During the annual Game Developers Conference (GDC) in mid-March, Google surprised everyone by revealing a video game streaming service named Stadia, billed as a whole new way to play video games that doesn’t require disks or consoles. Google Stadia seeks to become a simple option for convenient gaming. The service will be hosted on Chrome, boasting a 1080 output with smooth 60 frames per second (FPS). It’s even designed with their WiFi controller, which connects to Google’s servers independently to reduce latency as much as possible, in mind. Releasing later this year, Stadia sounds like the next big evolution in gaming. Unfortunately for Google, there are still many current generation issues that hold Stadia back. However, if Google learns from previous video game streaming platforms, Stadia could potentially be a standout in today’s video game market paradigm.
We have seen different iterations of video game streaming with companies like Sony and Valve taking a different approach than what Google plans. Sony, for example, has a service called PlayStation Now that allows users to stream previous PlayStation games to a PS4. PlayStation Now is a subscription-based service that gives you access to over 700 titles that can be played on your PS4. With new games each month and older PS4 titles being released, the service keeps getting better. It also helps those with large digital libraries that don’t have the space to put older PS3 titles on their hard drive. Not only that, but because PS3 games are smaller than PS4 games, they can be streamed seamlessly and are easy to be maintained by Sony’s servers. On the other hand, Valve allows users to stream PC games from one computer to another. The service is simple as it only requires you to own the game in order to stream them to other devices. It’s a very barebones way of giving users the option to play games while away from their desktop. The downside to the service is that it requires fast connections on both sides of the connection. These two services can give some insight into how Google could be successful and what traps they may fall victim to.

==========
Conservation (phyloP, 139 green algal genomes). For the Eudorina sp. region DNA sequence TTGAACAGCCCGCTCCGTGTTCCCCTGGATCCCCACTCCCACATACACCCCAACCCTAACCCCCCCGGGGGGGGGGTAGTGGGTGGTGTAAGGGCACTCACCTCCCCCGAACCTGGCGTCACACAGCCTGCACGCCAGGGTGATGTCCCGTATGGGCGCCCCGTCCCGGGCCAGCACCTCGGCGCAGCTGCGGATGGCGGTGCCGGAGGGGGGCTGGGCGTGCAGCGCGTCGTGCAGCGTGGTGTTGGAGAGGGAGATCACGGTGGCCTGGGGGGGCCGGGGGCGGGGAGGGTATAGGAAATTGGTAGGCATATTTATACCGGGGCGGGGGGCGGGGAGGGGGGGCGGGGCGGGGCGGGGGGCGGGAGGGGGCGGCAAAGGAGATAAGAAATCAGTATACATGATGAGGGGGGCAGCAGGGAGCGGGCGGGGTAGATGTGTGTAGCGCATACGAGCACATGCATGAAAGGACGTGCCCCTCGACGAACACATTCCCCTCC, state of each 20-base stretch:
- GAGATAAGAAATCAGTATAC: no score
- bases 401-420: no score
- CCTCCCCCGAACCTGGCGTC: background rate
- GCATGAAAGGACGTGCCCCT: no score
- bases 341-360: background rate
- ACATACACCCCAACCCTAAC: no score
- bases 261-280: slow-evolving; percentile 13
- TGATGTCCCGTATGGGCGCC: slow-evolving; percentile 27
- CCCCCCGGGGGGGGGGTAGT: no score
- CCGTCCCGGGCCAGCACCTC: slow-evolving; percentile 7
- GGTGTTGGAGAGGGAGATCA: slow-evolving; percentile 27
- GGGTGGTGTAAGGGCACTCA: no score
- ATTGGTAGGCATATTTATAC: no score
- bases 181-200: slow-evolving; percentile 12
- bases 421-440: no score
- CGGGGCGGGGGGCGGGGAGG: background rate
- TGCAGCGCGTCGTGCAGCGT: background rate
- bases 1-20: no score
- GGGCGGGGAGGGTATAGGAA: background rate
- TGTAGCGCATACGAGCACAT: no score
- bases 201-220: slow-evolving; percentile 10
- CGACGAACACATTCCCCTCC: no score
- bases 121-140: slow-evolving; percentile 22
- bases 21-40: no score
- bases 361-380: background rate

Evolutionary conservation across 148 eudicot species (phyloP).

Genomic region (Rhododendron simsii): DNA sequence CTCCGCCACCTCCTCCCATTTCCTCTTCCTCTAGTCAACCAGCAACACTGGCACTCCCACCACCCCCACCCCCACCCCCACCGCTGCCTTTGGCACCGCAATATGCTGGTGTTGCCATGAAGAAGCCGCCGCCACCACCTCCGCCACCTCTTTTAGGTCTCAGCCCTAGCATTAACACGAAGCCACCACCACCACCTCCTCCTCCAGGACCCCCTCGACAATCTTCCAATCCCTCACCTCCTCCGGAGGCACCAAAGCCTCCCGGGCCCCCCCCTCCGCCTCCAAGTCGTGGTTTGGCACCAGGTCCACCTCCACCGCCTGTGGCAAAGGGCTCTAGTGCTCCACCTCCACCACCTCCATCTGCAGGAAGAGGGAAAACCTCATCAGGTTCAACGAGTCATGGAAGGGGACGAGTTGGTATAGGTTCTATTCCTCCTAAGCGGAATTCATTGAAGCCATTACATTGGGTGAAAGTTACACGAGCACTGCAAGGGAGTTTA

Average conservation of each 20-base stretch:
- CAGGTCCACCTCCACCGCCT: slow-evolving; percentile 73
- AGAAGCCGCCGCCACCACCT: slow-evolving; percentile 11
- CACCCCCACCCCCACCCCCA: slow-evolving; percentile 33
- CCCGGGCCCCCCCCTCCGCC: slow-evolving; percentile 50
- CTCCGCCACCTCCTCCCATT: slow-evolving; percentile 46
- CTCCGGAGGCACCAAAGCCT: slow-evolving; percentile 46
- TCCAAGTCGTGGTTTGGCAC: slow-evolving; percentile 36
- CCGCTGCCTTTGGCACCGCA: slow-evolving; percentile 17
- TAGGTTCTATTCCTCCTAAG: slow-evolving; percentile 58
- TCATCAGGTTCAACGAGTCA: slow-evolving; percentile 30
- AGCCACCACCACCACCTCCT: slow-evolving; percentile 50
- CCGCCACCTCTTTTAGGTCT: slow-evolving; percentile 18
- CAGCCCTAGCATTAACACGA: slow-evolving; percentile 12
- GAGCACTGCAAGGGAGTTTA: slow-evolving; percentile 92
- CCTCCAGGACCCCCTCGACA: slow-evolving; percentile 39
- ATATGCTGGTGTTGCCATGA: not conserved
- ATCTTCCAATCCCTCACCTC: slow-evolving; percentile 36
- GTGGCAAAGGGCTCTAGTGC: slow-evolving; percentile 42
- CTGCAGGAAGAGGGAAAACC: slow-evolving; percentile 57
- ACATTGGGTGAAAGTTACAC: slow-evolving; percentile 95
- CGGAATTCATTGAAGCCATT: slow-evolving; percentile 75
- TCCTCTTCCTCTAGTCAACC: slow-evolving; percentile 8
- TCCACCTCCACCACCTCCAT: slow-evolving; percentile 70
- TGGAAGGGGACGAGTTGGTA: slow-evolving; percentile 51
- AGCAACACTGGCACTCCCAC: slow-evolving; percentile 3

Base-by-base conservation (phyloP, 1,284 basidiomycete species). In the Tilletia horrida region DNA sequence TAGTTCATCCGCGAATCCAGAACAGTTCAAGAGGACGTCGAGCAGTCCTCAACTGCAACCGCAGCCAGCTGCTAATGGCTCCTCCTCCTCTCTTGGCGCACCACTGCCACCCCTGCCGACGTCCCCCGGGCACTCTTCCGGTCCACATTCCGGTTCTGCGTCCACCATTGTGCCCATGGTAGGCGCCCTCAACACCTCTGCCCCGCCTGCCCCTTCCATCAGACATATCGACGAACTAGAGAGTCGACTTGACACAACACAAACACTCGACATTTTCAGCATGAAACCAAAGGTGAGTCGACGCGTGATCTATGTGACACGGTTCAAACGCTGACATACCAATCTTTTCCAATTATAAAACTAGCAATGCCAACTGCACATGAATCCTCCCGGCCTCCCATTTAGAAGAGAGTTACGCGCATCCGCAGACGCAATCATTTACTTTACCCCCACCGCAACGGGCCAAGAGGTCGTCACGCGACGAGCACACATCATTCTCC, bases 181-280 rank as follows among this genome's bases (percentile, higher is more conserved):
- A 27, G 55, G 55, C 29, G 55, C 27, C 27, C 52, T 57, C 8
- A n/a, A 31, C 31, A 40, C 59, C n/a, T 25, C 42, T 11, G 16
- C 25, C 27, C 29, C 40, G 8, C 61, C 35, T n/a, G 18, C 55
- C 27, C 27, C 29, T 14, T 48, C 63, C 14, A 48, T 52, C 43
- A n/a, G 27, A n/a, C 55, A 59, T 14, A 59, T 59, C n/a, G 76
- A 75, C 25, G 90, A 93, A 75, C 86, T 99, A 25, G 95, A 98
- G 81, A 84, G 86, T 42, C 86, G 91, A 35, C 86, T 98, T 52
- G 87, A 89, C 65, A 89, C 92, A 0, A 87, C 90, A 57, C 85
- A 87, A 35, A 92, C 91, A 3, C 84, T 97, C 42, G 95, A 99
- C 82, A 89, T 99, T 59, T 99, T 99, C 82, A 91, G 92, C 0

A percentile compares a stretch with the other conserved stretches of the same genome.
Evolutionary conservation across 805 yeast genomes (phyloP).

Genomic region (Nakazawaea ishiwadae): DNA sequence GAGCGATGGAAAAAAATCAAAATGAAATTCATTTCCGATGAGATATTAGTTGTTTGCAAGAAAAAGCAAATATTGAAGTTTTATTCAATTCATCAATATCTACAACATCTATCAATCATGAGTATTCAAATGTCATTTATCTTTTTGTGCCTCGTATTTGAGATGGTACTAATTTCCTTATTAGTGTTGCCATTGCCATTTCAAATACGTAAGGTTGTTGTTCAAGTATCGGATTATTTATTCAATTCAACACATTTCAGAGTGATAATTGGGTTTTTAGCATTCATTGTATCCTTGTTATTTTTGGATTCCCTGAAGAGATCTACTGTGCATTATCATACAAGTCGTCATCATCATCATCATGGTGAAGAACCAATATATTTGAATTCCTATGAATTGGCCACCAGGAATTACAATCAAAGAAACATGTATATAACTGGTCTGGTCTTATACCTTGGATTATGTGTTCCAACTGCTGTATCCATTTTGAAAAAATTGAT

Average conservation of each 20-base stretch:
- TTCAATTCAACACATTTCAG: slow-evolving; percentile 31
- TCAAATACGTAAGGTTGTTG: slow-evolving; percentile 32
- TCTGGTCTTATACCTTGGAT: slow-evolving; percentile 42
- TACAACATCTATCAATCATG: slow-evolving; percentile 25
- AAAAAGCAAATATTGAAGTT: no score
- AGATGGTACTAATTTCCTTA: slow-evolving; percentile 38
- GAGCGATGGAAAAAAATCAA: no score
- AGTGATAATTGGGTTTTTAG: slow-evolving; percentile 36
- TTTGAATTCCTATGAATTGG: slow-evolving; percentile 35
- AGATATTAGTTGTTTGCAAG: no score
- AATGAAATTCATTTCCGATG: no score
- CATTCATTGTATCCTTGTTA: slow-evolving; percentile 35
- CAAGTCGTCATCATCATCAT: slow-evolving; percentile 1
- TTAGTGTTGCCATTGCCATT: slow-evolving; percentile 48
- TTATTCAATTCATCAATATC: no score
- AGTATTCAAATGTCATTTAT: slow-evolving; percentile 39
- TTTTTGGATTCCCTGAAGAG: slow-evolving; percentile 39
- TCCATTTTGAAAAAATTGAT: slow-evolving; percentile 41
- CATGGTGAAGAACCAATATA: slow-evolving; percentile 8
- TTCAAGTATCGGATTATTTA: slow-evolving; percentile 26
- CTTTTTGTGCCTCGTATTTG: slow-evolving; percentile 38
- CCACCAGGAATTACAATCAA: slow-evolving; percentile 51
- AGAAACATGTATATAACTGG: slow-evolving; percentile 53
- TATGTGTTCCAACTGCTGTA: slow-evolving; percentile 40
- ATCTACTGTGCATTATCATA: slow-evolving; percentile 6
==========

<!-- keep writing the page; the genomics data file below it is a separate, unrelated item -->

As soon as Google revealed Stadia, criticism followed with many different roadblocks that Google will have to overcome in order for Stadia to be successful. The biggest issue with Stadia is the large data requirement for the service to be seamless and produce the crisp 1080p, 60 FPS experience. Due to the repeal of net neutrality laws nine months ago, some internet service providers are able to limit customers connections to be slower or be cut entirely if they exceed a certain cap. Currently, Stadia operates on 20 gigabytes per hour. The service cannot survive if the medium is a danger to consumers who have data limits. With data caps that only keep getting lower, Stadia will have to combat this on a fundamental level. It’s the same issue that Valve faces with their own Steam Link product that currently is in the same phase of development. As they allow any PC to stream games to a Steam Link with great internet connection. This is the biggest issue that Google will be facing as changing the laws around the freedom of the internet is more difficult than ever.